There is a Story afoot . . .



A story has attacked me . . . not sure where it's from, but I have been posting chapters as they come out of my fingers. Yes, I am still posting on firearms training and my new topic of basic prepping - all links are to the right of the blog, newest posts first on the lists. Feel free to ignore the story posts - they usually start with a chapter number. But, feel free to read the story as well and comment on it - I like how it's turning out so far! Links to the various chapters are at the right under . . .

The Story

Bill

Tuesday, April 3, 2012

Da Rules – Rule 4: Be sure of your target, and what’s beyond it!


I was doing my “morning read” and came across this story of an accidental shooting involving a “bird”, a mohawk and a drunk. (H/T – Bitter. That sentence should be enough to get you to read the story!)   And, it got me to thinking of my youth . . . . .

Just incase Jim is now glancing at my blog from time to time, Da Rules:

1: ALWAYS keep your firearm pointed in a safe direction.

2: ALWAYS keep your finger off the trigger until you’re ready to shoot.

3: ALWAYS keep your firearm unloaded until you’re ready to use it.

Now, on to Rule 4: Always be sure of your target and what’s beyond it.

Shooters harp on these rules constantly – real shooters anyway. I have seen the passing “yahoo” who seems oblivious to any firearm safety rules what-so-ever, but in the community I move in, that is a rarity. And, most shooters will gently – but firmly – remind you if any of Da Rules are broken. I appreciate that, it works to keep our sport and training much safer.

However, once off the range, and in the field, things can go south quickly. In the time it can take to press the trigger that last little 1/64th of an inch, an afternoon’s enjoyment can teeter on the edge of disaster.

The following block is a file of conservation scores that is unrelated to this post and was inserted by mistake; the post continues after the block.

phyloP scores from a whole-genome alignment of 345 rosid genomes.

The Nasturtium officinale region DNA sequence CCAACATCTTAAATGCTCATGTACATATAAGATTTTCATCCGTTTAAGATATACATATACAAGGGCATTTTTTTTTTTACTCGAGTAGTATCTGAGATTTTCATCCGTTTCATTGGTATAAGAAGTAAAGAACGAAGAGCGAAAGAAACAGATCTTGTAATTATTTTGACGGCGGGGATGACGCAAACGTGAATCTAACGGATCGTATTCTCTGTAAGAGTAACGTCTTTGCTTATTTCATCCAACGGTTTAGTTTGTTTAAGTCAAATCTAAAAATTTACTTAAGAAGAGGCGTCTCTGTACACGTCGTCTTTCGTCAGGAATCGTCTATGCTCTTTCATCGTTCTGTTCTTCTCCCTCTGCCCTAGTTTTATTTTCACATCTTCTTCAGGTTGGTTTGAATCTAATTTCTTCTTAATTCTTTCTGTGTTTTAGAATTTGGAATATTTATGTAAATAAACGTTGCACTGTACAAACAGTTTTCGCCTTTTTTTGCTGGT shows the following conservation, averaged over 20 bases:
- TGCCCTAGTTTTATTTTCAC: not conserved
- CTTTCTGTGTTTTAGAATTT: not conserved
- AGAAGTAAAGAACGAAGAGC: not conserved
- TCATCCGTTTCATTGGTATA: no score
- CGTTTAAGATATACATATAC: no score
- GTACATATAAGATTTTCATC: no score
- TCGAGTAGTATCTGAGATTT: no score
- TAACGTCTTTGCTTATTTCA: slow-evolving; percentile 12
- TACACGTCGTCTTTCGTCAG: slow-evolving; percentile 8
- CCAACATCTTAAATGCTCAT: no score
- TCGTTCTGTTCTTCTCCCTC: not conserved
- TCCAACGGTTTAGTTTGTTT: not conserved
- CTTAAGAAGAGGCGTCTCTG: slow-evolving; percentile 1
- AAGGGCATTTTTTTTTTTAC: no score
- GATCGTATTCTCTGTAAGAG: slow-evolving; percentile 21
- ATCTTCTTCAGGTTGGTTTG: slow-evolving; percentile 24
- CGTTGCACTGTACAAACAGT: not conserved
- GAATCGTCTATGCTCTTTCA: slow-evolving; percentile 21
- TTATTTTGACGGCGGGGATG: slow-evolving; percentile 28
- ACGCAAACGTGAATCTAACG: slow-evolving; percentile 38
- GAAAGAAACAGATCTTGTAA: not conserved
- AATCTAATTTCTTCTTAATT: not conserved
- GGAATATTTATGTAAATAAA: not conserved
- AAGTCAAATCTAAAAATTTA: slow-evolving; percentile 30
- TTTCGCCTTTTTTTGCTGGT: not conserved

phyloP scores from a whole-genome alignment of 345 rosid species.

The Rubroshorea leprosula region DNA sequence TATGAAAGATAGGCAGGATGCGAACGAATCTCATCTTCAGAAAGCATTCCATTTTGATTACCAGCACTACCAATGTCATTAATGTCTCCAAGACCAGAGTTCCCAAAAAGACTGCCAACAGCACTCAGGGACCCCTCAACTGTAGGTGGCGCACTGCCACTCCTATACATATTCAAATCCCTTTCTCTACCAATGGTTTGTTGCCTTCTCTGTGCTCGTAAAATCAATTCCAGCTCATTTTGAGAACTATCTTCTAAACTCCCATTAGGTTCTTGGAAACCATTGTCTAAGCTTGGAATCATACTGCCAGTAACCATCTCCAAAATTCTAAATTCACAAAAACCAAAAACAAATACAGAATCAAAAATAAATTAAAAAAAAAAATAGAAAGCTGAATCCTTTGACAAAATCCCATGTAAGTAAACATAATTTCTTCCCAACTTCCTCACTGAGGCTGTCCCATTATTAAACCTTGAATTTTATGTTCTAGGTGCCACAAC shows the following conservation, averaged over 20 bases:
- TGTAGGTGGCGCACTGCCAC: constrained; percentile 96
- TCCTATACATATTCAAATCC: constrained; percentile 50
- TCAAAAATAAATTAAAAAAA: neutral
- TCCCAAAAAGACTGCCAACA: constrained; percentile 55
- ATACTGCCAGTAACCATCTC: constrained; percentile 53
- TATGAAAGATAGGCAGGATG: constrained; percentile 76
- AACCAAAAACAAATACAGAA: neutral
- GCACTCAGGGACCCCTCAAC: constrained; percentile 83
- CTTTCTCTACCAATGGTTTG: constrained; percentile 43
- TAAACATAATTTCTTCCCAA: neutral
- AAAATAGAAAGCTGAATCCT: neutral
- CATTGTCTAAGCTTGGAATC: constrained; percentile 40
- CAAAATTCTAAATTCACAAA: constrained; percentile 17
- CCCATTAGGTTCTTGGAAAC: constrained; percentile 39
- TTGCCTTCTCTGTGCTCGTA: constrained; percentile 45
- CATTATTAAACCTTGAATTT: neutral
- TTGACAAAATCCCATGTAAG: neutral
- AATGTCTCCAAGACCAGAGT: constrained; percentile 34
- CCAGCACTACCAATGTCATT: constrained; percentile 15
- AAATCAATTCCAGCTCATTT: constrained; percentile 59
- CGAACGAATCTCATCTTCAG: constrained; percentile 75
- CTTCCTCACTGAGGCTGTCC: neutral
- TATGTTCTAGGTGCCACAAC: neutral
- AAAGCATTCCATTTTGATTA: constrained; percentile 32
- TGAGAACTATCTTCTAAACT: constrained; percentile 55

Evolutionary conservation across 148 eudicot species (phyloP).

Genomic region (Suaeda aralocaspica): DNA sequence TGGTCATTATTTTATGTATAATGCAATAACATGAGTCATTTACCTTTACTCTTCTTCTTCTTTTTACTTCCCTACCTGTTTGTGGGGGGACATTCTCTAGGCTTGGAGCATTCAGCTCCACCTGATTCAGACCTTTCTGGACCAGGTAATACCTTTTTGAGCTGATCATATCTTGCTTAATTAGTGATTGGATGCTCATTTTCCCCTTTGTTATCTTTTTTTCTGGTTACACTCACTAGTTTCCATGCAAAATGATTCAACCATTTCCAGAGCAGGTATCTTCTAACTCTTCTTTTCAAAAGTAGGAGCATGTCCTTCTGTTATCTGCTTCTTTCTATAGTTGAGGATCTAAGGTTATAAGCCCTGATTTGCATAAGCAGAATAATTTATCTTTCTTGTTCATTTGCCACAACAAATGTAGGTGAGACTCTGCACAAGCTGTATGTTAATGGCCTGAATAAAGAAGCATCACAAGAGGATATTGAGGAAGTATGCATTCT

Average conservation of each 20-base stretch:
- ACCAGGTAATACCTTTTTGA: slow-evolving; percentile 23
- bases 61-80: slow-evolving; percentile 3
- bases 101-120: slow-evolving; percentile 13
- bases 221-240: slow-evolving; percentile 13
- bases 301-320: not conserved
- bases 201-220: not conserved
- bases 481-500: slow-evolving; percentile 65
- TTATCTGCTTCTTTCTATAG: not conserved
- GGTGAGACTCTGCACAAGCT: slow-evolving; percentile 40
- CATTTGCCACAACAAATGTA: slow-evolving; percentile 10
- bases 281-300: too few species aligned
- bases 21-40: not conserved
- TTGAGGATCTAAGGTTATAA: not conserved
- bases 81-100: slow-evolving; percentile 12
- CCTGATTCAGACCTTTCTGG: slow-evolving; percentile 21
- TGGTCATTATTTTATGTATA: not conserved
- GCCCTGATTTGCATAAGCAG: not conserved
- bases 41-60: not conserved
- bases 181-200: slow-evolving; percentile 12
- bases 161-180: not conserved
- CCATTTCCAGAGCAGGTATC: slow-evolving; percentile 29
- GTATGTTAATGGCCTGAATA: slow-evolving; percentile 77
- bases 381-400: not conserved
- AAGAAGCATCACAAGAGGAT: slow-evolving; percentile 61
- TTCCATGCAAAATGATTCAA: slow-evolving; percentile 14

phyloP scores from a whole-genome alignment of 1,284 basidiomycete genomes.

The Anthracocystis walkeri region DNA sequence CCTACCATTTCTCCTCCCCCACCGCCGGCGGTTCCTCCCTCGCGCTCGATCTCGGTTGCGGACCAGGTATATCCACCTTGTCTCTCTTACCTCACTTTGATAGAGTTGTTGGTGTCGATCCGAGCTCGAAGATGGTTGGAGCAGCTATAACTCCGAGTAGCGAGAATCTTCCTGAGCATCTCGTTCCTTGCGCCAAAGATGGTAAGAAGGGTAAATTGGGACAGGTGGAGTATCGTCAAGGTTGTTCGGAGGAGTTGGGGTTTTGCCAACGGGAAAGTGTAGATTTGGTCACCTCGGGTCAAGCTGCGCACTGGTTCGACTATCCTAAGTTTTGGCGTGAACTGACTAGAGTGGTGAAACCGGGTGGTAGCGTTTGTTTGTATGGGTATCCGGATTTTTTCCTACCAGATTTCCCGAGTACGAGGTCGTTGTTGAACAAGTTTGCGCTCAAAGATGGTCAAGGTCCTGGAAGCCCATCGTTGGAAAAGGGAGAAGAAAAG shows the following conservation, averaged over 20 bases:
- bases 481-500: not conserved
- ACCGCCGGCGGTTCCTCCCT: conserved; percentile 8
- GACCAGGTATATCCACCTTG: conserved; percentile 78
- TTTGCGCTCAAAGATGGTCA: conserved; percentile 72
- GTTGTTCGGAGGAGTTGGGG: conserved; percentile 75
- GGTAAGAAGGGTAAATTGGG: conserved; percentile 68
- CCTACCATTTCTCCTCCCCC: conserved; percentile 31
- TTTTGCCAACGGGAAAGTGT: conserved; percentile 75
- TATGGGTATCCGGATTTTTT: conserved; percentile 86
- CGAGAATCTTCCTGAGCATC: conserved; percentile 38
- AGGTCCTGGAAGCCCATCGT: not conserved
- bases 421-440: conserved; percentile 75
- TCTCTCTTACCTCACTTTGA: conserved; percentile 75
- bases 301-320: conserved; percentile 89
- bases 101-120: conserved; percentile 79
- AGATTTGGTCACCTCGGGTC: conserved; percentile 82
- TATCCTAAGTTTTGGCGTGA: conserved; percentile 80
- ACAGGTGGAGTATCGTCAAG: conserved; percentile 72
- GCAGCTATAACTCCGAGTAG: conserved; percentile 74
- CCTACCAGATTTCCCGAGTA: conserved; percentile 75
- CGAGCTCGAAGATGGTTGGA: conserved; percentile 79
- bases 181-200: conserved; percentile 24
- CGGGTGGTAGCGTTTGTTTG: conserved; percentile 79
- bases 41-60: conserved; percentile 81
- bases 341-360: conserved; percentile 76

It was a very warm October afternoon in the early 60’s. My cousin Mike had just been presented with a new single-shot .410 shotgun for the season by my Uncle Victor (it was always Victor, not Vic). They were “home”, visiting my Mom and Grandmother, Uncle Victor’s family as well and enjoying the early days of hunting season in eastern Michigan.

We had spent an energetic morning walking the fields (sans dog BTW) and had not really seen much of interest. Uncle Victor suffered from terrible arthritis – a by product of WWII, flying B-17s and way too much time in the cold and wet and damp of southeast England. It was time for a rest.

I appreciated being able to tag along. I was too young to hunt, my father had probably been dead for over 5 years by then and I was happy to be there – even if it was just walking along.

Our rest took the form of squirrel hunting, sitting on the ground next to a tree, remaining quiet and still, and waiting for the little critters to forget about our intrusion and to resume their fall nut-collecting duties. After about 45 minutes or so, I watched Uncle Victor slowly raise his shotgun (pump 16 gauge if memory serves), aim at a tree probably 40 yards away or so and wait for the descending squirrel to get much closer to the ground. About 4 feet off the ground Uncle Victor fired his round, the squirrel dropped like a rock . . . . . . . and a man simply fell over on his side.